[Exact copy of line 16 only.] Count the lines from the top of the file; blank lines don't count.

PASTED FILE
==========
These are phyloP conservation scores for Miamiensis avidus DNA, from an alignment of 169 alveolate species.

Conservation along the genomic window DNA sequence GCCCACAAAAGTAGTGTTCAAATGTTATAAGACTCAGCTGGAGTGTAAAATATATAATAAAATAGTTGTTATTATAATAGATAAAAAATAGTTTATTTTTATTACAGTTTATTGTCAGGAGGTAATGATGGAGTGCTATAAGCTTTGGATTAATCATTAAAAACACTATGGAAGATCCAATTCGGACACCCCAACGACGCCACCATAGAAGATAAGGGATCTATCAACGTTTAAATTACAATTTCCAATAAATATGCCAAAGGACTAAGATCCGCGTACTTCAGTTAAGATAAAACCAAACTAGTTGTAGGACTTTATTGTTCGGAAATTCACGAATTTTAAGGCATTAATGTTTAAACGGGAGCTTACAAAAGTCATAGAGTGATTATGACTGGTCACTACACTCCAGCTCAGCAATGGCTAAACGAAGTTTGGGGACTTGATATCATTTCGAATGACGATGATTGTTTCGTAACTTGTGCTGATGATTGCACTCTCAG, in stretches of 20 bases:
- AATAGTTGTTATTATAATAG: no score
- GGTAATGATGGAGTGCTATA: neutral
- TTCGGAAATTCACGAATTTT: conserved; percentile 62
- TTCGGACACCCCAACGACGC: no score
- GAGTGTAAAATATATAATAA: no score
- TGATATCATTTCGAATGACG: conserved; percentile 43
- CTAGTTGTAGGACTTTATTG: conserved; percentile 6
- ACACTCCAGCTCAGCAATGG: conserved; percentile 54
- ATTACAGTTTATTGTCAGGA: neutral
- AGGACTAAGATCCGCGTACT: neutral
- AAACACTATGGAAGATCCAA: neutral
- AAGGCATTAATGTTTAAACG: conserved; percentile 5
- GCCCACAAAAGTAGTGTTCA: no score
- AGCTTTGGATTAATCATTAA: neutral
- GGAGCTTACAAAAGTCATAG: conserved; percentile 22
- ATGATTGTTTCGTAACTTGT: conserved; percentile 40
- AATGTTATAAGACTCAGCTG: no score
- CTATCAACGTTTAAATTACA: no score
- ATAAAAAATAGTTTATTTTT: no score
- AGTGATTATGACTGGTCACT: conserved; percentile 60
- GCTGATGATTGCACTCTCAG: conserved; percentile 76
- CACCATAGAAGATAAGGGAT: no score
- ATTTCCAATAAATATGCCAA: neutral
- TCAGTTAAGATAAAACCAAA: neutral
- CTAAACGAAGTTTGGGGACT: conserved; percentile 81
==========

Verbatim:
- AGCTTTGGATTAATCATTAA: neutral